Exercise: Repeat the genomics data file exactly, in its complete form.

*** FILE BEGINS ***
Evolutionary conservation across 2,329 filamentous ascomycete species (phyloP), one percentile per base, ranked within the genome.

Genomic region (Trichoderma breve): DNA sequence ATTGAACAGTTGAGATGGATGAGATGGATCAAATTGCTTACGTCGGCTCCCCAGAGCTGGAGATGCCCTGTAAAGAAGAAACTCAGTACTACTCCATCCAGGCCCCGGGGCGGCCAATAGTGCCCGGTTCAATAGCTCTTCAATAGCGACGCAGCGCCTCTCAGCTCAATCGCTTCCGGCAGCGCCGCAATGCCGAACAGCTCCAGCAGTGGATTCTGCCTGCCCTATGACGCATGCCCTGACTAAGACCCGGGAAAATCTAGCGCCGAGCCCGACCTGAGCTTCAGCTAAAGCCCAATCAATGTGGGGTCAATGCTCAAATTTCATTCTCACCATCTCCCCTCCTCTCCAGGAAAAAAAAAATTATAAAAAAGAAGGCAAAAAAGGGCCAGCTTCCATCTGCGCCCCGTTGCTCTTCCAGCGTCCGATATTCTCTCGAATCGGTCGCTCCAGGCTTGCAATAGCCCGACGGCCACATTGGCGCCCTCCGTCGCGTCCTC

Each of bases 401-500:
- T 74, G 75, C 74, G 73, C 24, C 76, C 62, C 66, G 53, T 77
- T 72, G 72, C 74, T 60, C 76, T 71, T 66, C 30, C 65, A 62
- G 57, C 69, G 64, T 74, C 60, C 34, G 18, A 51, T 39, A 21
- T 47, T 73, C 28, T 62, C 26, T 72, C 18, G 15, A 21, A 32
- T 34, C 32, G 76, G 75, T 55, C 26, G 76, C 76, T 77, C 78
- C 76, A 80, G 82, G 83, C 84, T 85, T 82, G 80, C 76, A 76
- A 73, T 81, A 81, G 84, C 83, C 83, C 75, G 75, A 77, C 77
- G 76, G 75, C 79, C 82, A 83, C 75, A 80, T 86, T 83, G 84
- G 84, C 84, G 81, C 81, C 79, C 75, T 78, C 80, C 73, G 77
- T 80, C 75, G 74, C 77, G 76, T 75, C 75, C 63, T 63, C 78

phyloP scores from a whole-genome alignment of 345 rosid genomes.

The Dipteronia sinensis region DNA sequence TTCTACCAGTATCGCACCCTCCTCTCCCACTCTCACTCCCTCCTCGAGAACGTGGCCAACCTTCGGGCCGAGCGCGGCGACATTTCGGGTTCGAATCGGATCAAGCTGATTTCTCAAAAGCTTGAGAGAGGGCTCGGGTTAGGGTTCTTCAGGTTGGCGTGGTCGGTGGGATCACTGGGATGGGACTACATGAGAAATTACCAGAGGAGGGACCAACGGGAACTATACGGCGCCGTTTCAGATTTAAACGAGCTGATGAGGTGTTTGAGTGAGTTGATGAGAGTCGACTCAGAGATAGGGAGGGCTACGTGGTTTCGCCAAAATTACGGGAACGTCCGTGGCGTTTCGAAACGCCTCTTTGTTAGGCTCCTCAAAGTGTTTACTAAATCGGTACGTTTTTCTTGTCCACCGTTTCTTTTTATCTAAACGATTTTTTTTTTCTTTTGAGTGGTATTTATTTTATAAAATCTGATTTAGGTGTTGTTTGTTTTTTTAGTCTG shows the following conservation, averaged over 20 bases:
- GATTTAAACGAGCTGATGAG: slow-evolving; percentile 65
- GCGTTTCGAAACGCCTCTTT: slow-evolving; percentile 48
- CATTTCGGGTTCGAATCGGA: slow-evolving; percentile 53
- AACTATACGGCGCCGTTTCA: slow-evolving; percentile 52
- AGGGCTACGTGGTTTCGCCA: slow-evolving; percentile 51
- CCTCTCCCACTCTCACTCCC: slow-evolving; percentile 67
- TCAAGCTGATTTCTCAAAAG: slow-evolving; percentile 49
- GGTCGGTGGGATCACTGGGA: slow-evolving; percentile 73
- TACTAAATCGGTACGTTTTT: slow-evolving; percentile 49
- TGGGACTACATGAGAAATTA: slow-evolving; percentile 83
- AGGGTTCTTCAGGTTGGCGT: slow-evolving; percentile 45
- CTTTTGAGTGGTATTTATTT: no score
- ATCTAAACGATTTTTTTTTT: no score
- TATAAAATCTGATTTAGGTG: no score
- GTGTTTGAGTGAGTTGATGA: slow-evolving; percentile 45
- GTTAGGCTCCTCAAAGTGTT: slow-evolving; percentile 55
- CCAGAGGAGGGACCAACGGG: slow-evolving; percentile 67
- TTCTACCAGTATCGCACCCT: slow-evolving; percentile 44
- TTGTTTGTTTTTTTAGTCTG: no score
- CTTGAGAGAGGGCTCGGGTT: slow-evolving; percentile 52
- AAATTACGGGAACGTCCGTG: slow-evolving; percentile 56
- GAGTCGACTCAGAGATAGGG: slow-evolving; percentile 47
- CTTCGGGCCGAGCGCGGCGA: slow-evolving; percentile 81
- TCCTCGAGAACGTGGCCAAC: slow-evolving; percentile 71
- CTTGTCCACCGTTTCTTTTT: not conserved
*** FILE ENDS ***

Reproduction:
Evolutionary conservation across 2,329 filamentous ascomycete species (phyloP), one percentile per base, ranked within the genome.

Genomic region (Trichoderma breve): DNA sequence ATTGAACAGTTGAGATGGATGAGATGGATCAAATTGCTTACGTCGGCTCCCCAGAGCTGGAGATGCCCTGTAAAGAAGAAACTCAGTACTACTCCATCCAGGCCCCGGGGCGGCCAATAGTGCCCGGTTCAATAGCTCTTCAATAGCGACGCAGCGCCTCTCAGCTCAATCGCTTCCGGCAGCGCCGCAATGCCGAACAGCTCCAGCAGTGGATTCTGCCTGCCCTATGACGCATGCCCTGACTAAGACCCGGGAAAATCTAGCGCCGAGCCCGACCTGAGCTTCAGCTAAAGCCCAATCAATGTGGGGTCAATGCTCAAATTTCATTCTCACCATCTCCCCTCCTCTCCAGGAAAAAAAAAATTATAAAAAAGAAGGCAAAAAAGGGCCAGCTTCCATCTGCGCCCCGTTGCTCTTCCAGCGTCCGATATTCTCTCGAATCGGTCGCTCCAGGCTTGCAATAGCCCGACGGCCACATTGGCGCCCTCCGTCGCGTCCTC

Each of bases 401-500:
- T 74, G 75, C 74, G 73, C 24, C 76, C 62, C 66, G 53, T 77
- T 72, G 72, C 74, T 60, C 76, T 71, T 66, C 30, C 65, A 62
- G 57, C 69, G 64, T 74, C 60, C 34, G 18, A 51, T 39, A 21
- T 47, T 73, C 28, T 62, C 26, T 72, C 18, G 15, A 21, A 32
- T 34, C 32, G 76, G 75, T 55, C 26, G 76, C 76, T 77, C 78
- C 76, A 80, G 82, G 83, C 84, T 85, T 82, G 80, C 76, A 76
- A 73, T 81, A 81, G 84, C 83, C 83, C 75, G 75, A 77, C 77
- G 76, G 75, C 79, C 82, A 83, C 75, A 80, T 86, T 83, G 84
- G 84, C 84, G 81, C 81, C 79, C 75, T 78, C 80, C 73, G 77
- T 80, C 75, G 74, C 77, G 76, T 75, C 75, C 63, T 63, C 78

phyloP scores from a whole-genome alignment of 345 rosid genomes.

The Dipteronia sinensis region DNA sequence TTCTACCAGTATCGCACCCTCCTCTCCCACTCTCACTCCCTCCTCGAGAACGTGGCCAACCTTCGGGCCGAGCGCGGCGACATTTCGGGTTCGAATCGGATCAAGCTGATTTCTCAAAAGCTTGAGAGAGGGCTCGGGTTAGGGTTCTTCAGGTTGGCGTGGTCGGTGGGATCACTGGGATGGGACTACATGAGAAATTACCAGAGGAGGGACCAACGGGAACTATACGGCGCCGTTTCAGATTTAAACGAGCTGATGAGGTGTTTGAGTGAGTTGATGAGAGTCGACTCAGAGATAGGGAGGGCTACGTGGTTTCGCCAAAATTACGGGAACGTCCGTGGCGTTTCGAAACGCCTCTTTGTTAGGCTCCTCAAAGTGTTTACTAAATCGGTACGTTTTTCTTGTCCACCGTTTCTTTTTATCTAAACGATTTTTTTTTTCTTTTGAGTGGTATTTATTTTATAAAATCTGATTTAGGTGTTGTTTGTTTTTTTAGTCTG shows the following conservation, averaged over 20 bases:
- GATTTAAACGAGCTGATGAG: slow-evolving; percentile 65
- GCGTTTCGAAACGCCTCTTT: slow-evolving; percentile 48
- CATTTCGGGTTCGAATCGGA: slow-evolving; percentile 53
- AACTATACGGCGCCGTTTCA: slow-evolving; percentile 52
- AGGGCTACGTGGTTTCGCCA: slow-evolving; percentile 51
- CCTCTCCCACTCTCACTCCC: slow-evolving; percentile 67
- TCAAGCTGATTTCTCAAAAG: slow-evolving; percentile 49
- GGTCGGTGGGATCACTGGGA: slow-evolving; percentile 73
- TACTAAATCGGTACGTTTTT: slow-evolving; percentile 49
- TGGGACTACATGAGAAATTA: slow-evolving; percentile 83
- AGGGTTCTTCAGGTTGGCGT: slow-evolving; percentile 45
- CTTTTGAGTGGTATTTATTT: no score
- ATCTAAACGATTTTTTTTTT: no score
- TATAAAATCTGATTTAGGTG: no score
- GTGTTTGAGTGAGTTGATGA: slow-evolving; percentile 45
- GTTAGGCTCCTCAAAGTGTT: slow-evolving; percentile 55
- CCAGAGGAGGGACCAACGGG: slow-evolving; percentile 67
- TTCTACCAGTATCGCACCCT: slow-evolving; percentile 44
- TTGTTTGTTTTTTTAGTCTG: no score
- CTTGAGAGAGGGCTCGGGTT: slow-evolving; percentile 52
- AAATTACGGGAACGTCCGTG: slow-evolving; percentile 56
- GAGTCGACTCAGAGATAGGG: slow-evolving; percentile 47
- CTTCGGGCCGAGCGCGGCGA: slow-evolving; percentile 81
- TCCTCGAGAACGTGGCCAAC: slow-evolving; percentile 71
- CTTGTCCACCGTTTCTTTTT: not conserved